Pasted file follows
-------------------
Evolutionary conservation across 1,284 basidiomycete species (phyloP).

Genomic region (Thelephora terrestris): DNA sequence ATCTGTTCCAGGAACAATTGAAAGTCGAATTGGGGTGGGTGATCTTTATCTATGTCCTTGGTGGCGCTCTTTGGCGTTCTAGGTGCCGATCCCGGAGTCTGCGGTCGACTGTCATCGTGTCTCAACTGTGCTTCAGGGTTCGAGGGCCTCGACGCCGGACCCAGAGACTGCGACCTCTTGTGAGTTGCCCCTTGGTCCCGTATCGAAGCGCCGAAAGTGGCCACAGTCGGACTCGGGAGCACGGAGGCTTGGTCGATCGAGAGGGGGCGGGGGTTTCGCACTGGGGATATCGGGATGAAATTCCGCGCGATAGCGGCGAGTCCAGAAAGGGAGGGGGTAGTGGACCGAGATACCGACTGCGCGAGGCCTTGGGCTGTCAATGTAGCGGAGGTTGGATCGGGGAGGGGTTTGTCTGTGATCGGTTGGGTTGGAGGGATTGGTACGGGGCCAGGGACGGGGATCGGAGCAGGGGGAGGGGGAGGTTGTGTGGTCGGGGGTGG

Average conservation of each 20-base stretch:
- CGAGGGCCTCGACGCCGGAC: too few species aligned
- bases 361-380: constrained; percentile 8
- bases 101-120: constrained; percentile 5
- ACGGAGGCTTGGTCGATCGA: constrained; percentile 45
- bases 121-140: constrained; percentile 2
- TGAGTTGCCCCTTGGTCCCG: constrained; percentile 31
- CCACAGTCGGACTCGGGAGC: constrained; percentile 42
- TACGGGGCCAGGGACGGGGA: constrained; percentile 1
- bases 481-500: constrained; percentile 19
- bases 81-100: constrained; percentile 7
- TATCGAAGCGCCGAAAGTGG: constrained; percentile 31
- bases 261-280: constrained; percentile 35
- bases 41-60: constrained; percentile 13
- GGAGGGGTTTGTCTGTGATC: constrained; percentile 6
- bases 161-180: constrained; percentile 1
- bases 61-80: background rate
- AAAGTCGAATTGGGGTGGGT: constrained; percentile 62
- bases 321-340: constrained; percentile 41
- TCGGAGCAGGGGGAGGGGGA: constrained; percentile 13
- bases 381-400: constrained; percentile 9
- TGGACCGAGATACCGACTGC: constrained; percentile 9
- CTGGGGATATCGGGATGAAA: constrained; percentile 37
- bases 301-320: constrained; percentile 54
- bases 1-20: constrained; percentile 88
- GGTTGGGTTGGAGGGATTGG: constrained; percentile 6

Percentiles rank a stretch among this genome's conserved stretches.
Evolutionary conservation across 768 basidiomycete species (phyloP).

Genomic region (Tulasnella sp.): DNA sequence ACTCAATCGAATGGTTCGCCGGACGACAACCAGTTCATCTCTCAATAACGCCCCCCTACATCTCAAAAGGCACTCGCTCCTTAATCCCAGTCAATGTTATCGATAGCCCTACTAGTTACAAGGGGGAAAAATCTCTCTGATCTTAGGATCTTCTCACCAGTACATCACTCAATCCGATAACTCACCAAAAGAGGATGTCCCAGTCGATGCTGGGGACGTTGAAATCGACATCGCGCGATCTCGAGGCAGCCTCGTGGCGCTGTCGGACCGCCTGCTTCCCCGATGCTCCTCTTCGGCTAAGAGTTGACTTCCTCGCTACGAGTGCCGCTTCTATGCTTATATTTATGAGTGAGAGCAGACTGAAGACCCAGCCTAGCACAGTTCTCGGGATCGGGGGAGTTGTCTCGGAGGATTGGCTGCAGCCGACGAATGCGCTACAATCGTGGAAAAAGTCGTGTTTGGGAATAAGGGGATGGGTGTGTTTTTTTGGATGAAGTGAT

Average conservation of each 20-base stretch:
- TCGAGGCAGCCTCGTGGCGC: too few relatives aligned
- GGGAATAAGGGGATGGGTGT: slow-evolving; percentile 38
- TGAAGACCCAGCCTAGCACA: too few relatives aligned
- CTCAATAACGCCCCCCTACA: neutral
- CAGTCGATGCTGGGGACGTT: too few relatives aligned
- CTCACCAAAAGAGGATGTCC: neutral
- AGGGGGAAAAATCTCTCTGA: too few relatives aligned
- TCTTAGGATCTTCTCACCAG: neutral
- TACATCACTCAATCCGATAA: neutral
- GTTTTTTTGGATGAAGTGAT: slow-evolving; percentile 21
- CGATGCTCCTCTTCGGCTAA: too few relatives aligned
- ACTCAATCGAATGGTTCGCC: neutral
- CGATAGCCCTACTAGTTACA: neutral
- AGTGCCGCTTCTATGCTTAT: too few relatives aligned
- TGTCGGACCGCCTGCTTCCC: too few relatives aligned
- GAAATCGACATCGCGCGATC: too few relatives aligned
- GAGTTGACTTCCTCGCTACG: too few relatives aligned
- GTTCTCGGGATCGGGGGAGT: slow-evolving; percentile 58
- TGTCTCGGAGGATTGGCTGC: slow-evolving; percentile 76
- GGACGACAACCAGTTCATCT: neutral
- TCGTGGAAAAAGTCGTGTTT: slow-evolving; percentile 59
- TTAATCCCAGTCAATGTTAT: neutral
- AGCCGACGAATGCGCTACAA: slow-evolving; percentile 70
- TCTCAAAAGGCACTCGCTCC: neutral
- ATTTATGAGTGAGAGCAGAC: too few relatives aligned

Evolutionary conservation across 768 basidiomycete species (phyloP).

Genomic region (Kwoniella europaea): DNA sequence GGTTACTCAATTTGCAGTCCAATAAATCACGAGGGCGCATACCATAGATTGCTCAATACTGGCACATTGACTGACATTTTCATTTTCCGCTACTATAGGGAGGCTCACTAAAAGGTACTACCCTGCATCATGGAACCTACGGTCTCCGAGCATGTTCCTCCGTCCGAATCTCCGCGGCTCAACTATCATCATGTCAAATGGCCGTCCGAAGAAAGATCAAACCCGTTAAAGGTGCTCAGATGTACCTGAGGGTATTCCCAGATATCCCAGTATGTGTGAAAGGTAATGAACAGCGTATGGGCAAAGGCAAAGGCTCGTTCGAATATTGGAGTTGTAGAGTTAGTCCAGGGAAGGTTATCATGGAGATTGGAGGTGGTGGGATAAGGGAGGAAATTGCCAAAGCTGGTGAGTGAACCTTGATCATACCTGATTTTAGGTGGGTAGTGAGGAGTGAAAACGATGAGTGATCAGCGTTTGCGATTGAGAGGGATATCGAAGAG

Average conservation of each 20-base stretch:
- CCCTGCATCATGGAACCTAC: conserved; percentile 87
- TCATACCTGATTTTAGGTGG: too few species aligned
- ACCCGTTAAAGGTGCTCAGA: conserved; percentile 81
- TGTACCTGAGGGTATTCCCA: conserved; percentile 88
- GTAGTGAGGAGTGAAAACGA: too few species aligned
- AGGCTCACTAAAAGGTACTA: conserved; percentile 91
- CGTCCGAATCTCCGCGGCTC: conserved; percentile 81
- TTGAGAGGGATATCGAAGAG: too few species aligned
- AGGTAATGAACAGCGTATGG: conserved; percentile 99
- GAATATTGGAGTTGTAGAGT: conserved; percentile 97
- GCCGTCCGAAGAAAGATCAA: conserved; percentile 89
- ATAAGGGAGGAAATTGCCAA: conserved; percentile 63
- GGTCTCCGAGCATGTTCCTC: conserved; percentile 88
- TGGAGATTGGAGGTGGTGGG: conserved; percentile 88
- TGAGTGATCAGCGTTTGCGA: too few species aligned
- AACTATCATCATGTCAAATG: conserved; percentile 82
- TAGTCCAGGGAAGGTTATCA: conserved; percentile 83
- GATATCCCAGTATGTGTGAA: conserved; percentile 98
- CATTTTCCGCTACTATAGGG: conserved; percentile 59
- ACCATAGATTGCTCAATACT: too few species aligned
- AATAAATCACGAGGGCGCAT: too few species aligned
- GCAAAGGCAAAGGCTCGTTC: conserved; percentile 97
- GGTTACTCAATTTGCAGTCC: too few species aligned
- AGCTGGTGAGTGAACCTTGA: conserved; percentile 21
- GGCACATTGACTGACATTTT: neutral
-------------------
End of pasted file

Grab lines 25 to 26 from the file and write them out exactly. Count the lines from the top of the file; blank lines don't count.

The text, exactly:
- CTGGGGATATCGGGATGAAA: constrained; percentile 37
- bases 301-320: constrained; percentile 54